Miracles, on the other hand, are… well, miraculous. We recognize miracles as being “out of the ordinary.” They are those events that are, quite literally, “nothing short of miraculous.”
Which brings us back to Chanukah. During the time of the Second Temple a small, valiant band of Jews fought the mighty Greek armies. They miraculously defeated them and won back not only the Temple but their religious freedom.
On the 25th day of Kislev, we once again lit the chanukiah in the Temple, only to realize that all but one flask of oil had been defiled. Only one. Enough for one night of light. But then another miracle occurred and the oil burned for eight days.
Our Sages teach that there is no real difference between nature and miracles; God’s hand guides everything in the world. However, we are often so lost in our routine that we become blind to the wonder of God’s hand all around us. “Nature” is just the word we use to speak of the breathtaking beauty and symmetry of God’s Creation becoming routine.
We expect it.
A miracle, though, shakes us from our stupor. A miracle breaks our routine and draws our attention to God’s dominion over all life.
Dreidels – delightful, silly, wonderful, playful little dreidels – remind us of the existence of miracles.
Not just one dreidel. Thousands!
The Levush comments on the seemingly strange phrase used in the opening sentence of Al HaNissim recited throughout Chanukah, when we praise God “for the miracles and for the salvation….which You performed for our forefathers bayamim haheim bazman hazeh, in those days, at this time.”
Which is it? In those days or at this time?
The Levush notes that this phrase refers to a “double dose” of praise – for the miracles of yesteryear and the countless miracles we experience each day. Every breath, every sunset and sunrise, every newborn is a new miracle bazman hazeh. Every miracle calling for a new dreidel to remind us that life never stops spinning, not even for a second.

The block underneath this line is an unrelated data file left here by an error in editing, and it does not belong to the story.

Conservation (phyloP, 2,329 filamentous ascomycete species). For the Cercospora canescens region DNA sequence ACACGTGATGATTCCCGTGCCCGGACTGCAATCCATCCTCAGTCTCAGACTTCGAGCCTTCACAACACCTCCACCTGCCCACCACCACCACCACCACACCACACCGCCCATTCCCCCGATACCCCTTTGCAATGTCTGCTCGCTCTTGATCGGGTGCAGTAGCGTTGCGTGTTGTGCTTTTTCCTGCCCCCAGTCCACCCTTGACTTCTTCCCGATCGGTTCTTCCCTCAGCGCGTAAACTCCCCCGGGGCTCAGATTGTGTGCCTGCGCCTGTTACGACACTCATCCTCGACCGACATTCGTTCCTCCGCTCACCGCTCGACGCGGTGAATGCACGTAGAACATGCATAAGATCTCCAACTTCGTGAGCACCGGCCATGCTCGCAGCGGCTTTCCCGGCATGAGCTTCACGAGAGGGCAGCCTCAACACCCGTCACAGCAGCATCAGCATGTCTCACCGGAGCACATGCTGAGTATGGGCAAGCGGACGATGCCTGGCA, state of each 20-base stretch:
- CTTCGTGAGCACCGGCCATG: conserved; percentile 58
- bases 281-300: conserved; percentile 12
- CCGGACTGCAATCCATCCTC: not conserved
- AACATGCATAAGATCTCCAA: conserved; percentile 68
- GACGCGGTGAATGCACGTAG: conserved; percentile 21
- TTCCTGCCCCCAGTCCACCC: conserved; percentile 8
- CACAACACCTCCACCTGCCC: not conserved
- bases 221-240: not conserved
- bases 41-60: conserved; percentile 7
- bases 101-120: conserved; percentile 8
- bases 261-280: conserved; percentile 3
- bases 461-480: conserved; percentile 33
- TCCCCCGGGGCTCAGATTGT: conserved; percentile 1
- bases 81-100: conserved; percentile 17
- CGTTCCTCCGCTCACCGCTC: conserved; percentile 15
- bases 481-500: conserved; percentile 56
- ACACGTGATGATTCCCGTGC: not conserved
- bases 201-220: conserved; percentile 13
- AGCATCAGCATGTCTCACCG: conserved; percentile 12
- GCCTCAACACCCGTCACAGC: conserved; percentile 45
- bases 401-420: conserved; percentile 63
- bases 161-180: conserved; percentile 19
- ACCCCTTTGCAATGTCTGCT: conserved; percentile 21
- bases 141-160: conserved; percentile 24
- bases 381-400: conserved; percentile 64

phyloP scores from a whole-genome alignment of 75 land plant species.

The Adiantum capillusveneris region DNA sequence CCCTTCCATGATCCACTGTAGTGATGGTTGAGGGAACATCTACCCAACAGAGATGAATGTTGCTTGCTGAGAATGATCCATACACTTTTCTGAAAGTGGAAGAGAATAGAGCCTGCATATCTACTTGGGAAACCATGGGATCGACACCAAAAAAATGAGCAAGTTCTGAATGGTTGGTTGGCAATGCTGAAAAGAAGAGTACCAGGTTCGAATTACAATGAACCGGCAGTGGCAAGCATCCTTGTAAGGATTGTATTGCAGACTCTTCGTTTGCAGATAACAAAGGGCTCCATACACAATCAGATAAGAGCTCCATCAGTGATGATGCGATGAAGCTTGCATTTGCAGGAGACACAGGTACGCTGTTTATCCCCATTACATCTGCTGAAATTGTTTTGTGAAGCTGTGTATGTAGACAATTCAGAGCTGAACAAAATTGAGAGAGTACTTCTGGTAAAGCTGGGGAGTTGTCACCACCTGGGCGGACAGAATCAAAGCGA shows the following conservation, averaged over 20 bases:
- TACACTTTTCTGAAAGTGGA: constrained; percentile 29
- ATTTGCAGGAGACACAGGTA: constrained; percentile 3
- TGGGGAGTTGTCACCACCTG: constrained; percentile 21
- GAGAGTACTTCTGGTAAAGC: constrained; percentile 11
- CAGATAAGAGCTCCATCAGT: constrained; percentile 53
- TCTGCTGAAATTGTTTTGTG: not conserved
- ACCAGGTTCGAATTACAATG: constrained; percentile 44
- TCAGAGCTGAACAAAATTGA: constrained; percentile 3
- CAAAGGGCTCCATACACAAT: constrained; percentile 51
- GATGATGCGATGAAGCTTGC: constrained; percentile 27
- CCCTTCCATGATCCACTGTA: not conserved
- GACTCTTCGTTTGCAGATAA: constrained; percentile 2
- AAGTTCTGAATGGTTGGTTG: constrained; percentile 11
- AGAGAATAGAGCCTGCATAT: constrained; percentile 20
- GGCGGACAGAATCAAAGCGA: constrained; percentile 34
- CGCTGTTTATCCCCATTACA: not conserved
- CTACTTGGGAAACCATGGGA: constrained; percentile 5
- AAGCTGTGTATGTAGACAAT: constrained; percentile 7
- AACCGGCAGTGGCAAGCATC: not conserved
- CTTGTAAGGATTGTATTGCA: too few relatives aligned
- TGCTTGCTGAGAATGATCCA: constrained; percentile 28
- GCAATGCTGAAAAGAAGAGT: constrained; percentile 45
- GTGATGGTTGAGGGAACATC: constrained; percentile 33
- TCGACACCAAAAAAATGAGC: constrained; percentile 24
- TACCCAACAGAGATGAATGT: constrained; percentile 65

Which returns us to Beis Yosef’s question. A single day’s supply of oil lasted eight days; why do we celebrate all eight instead of just the miraculous seven additional days? The Ramban suggests it is because teva – that which we recognize as the everyday, as natural and normal – is also a miracle. The Chazon Ish agrees, teaching that teva consists of those miracles that recur on a steady and regular basis. That oil can burn and give us light is, in and of itself, a miracle.
Rav Chanina ben Dosa told his daughter (Taanis 25a), “The One Who commanded oil to burn, He can command vinegar to burn as well.”
We need to be reminded of the great Chanukah miracle – that a mere day’s supply of oil burned for eight. But we also need to remember what we too often forget: that for oil to burn at all is a miracle too.
Ramban teaches that it is through recognition of the great miracles that one can ultimately recognize and praise the miracles hidden in everyday life. By the same token, until we recognize and embrace life’s everyday miracles, we might remain blind to the great miracles. Just as the extraordinary allows us to see the ordinary, it is the ordinary that opens our hearts to the extraordinary.
Rav Yeruchem Levovitz teaches, “What is a miracle? It is a window into God’s conduct of the world.” A miracle allows us to sense God’s influence on the natural order.
As we reflect on the great miracles in our history, how can we fail to acknowledge that the God Who performs them is the same God Who maintains the world; Who spins it and all that is in it. The everyday – teva – is a wonder. A miracle.
Can I ever have enough dreidels?